So in summary, the longer you wait the better the chance of being in a long-term relationship that leads to pregnancy without egg freezing but at the same time, over time the declining egg quantity and quality will result in a lower chance of having a successful pregnancy.

So we would recommend consideration of egg freezing:

  • If embarking on any treatment (such as radiotherapy or chemotherapy) that may impact on ovarian reserve and future fertility
  • Ideally in your early to mid 30s if single and not planning to imminently start a family
  • In those over 35, depending on social circumstance and your egg reserve but the numbers of eggs needed to give potential success will be higher and the overall chance of future success lower.

How long before having children should I consider freezing my eggs?

Once the eggs are stored, the success rate is "locked-in" at the age they were frozen. The duration they spend cryopreserved has no bearing on the future outcome of treatment.

So, you could freeze them 2 or 10 years before you want to have children with similar outcomes. They key, as we have discussed above, is deciding at what age to freeze them.

Does undertaking egg freezing treatment increase the difficulty of conceiving naturally later on in life?

No, but this is a common misconception. In any given cycle, a number of follicles with eggs in them will be recruited from your stores ready to respond to your hormones and grow. In a natural cycle, in response to your natural "follicle stimulating hormone" (FSH) they will all begin to grow, before one becomes the dominant follicle that continues to grow from which you ovulate and release the egg within. The rest will in essence wither and die away before a new batch comes through ready for next month if not pregnant.

When we stimulate your ovaries with FSH injections for IVF or egg freezing all we are doing is making this more process more efficient by stimulating more of those that have already been recruited. As more follicles grow, this allows us to collect as many eggs as possible. We do not recruit any more than are already there so should have no long-term effect on your fertility or bring menopause on earlier.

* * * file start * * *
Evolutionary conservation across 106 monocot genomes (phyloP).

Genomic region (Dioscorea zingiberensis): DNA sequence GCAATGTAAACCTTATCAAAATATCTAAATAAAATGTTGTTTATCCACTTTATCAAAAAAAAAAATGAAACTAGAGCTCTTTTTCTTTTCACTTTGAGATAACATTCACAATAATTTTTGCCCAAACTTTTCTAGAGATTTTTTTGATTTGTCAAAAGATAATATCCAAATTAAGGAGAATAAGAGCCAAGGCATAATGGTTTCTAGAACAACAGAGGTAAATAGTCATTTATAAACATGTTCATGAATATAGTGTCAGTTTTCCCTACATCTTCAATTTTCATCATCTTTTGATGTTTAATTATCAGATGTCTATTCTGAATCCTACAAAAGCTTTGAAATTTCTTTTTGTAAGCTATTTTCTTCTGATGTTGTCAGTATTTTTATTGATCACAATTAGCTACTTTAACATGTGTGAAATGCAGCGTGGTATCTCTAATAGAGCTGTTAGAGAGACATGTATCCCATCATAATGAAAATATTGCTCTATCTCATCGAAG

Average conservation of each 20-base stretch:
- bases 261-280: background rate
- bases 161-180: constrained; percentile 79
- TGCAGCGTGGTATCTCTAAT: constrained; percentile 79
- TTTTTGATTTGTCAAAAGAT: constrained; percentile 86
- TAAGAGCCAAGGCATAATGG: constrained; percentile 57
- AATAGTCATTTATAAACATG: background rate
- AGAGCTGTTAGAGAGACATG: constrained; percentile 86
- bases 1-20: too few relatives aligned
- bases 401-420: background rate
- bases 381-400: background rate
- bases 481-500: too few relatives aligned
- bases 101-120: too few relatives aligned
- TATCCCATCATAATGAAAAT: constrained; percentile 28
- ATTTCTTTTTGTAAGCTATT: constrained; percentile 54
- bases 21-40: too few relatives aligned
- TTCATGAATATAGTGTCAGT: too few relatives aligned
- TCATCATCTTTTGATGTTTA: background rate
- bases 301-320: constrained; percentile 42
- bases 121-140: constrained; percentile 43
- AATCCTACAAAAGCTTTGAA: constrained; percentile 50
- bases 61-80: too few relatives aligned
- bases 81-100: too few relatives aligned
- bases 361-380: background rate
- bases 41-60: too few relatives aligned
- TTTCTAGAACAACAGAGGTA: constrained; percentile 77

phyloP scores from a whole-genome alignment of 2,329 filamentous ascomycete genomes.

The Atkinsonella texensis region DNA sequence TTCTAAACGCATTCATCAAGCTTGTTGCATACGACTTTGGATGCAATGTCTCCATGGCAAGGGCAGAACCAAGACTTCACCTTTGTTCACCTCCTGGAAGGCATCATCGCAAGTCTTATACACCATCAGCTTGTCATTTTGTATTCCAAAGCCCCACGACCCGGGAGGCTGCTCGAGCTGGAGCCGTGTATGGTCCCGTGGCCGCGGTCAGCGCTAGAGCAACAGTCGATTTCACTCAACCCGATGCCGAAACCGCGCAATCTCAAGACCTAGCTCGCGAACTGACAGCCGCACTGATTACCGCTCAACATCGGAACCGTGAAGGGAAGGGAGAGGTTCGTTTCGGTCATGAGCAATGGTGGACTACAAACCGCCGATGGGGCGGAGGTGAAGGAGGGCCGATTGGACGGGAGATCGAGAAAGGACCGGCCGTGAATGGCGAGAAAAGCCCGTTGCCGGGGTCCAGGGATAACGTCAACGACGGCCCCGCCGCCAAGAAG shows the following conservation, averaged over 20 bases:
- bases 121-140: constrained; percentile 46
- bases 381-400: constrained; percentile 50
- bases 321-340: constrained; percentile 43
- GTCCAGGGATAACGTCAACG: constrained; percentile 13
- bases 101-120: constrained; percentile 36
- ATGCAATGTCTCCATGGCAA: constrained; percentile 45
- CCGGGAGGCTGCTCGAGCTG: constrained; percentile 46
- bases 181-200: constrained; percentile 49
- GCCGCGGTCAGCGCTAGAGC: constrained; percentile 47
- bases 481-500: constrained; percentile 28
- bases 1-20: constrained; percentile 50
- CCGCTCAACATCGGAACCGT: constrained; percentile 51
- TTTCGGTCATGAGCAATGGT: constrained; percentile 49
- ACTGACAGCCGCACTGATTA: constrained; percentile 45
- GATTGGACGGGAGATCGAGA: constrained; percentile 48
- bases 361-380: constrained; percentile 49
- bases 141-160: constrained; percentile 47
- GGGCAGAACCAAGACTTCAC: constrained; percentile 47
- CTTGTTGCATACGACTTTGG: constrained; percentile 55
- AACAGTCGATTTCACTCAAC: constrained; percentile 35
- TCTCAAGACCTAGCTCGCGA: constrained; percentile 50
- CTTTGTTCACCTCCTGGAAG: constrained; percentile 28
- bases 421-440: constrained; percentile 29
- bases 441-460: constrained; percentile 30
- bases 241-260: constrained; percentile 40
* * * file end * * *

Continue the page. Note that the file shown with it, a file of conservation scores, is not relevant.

Once frozen, how long can eggs be kept for?

The law permits you to store your eggs for any period up to 10 years, so routinely you will get an annual letter confirming that you want to continue to keep them stored.

In cases where you or your partner are prematurely infertile or likely to become prematurely infertile, you may store for longer up to 55 years if a medical practitioner certifies this to be true.

How much does egg freezing cost?

The egg freezing cycle costs £3,550. This fee includes all scans required, any nursing and medical input / visits throughout the cycle, hospital admission and medical costs of the egg collection procedure, preparation and freezing of the eggs and storage for 1 year. There is now a 3-cycle package available, as many will require more than one cycle to have enough frozen to give a reasonable chance of success at £8,900. Thereafter there is a small storage fee every year.

The cost of the drugs for each cycle will depend on age and your egg reserve but can be estimated at £800-1,200.

How does the egg freezing process work:

The initial steps (1-4) are similar to that in an IVF cycle

Step 1: Ovulation Induction

FSH injections to stimulate the ovaries to produce multiple follicles (each follicle potentially containing an egg), over a period of approximately 2 weeks.

Step 2: Monitoring response

3-4 scans (with blood tests) over this period to monitor the number and size of the follicles to help us correctly time when we should collect them.

Step 3: Preparing for collection

Trigger injection when the leading follicle reaches 17-22mm to mature the eggs in preparation for collection.

Step 4: Egg collection

The eggs are collected using a minor vaginal procedure performed under anaesthetic and under ultrasound guidance.

Step 5: Egg freezing

Following collection the cells around the eggs are stripped away to identify which eggs are mature. These mature eggs are then cryopreserved using the vitrifcation process.

Step 6: Future use

When needed these eggs can be thawed and fertilised using micromanipulation techniques (ICSI) that are required as the freeze / thaw process leaves the outer layer of the egg (zona pellucida) hardened.

If you have any enquiries please call 02035530724

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The Lister Fertility Clinic
The Lister Hospital
Chelsea Bridge Road
London SW1W 8RH